The Moscow Human Rights Commission presented the UNHCR documentary ‘After Spring’ Sept. 6 at the Kenworthy Performing Arts Center as a kickoff for Racial Equality Month.
The film shed light on how catastrophic the war in Syria is along with how tragic it is for Syrian refugees. Admission was free. Though the theater was not full, those in attendance were respectful and appeared to be invested in the journeys of the families portrayed in the documentary.
“It was shocking. I never realized how much entitlement Americans have compared to people from other countries, especially (people from) Syria,” said first-year University of Idaho student Philip Lohman.
‘After Spring’ consistently featured the hardships that families face when having to leave everything they know behind. However, it also incorporated the healing process of time and assistance, job opportunities, school, immigrating, taekwondo and the extent to which donating helps people in need.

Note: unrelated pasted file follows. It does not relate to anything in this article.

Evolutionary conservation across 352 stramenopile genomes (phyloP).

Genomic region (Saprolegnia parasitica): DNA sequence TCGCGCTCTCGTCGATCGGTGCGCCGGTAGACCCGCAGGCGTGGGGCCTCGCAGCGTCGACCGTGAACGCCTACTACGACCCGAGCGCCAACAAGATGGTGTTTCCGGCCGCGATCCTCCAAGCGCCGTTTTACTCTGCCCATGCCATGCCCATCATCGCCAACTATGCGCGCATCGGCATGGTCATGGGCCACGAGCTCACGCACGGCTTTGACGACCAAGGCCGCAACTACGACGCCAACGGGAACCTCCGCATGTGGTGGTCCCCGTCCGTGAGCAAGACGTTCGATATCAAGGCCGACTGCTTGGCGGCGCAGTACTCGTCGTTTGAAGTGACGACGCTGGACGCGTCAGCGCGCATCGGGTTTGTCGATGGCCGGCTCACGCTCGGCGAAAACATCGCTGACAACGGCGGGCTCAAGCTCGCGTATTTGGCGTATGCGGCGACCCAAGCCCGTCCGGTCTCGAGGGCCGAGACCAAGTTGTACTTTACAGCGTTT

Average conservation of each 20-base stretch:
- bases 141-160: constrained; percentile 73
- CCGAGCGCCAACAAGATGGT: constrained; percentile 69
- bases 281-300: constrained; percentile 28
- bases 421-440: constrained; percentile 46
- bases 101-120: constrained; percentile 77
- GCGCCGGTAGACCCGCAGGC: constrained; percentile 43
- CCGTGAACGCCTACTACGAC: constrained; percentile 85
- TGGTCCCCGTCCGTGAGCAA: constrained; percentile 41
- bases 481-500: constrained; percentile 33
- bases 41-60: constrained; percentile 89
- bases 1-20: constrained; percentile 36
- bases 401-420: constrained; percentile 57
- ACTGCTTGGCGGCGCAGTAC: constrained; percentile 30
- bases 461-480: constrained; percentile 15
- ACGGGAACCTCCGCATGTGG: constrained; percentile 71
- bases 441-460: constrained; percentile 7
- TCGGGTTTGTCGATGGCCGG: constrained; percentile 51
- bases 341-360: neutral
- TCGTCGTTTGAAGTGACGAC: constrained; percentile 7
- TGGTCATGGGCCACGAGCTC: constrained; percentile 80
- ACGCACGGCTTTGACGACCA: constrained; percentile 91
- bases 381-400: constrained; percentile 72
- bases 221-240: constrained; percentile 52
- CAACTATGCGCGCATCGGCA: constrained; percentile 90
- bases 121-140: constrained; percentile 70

According to the Moscow Human Rights Commission webpage, the purpose of the commission is to “affirm, encourage and initiate programs and services within the City designed to eliminate discrimination, improve human relations, and effectuate the spirit and intent of applicable human rights legislation.”
The commission meets from 4 p.m. to 5 p.m. the third Tuesday of every month in the mayor’s conference room at city hall, located at the north east corner of Third Street and Washington Street. All meetings are open to the public.
Cecil Milliken can be reached at firstname.lastname@example.org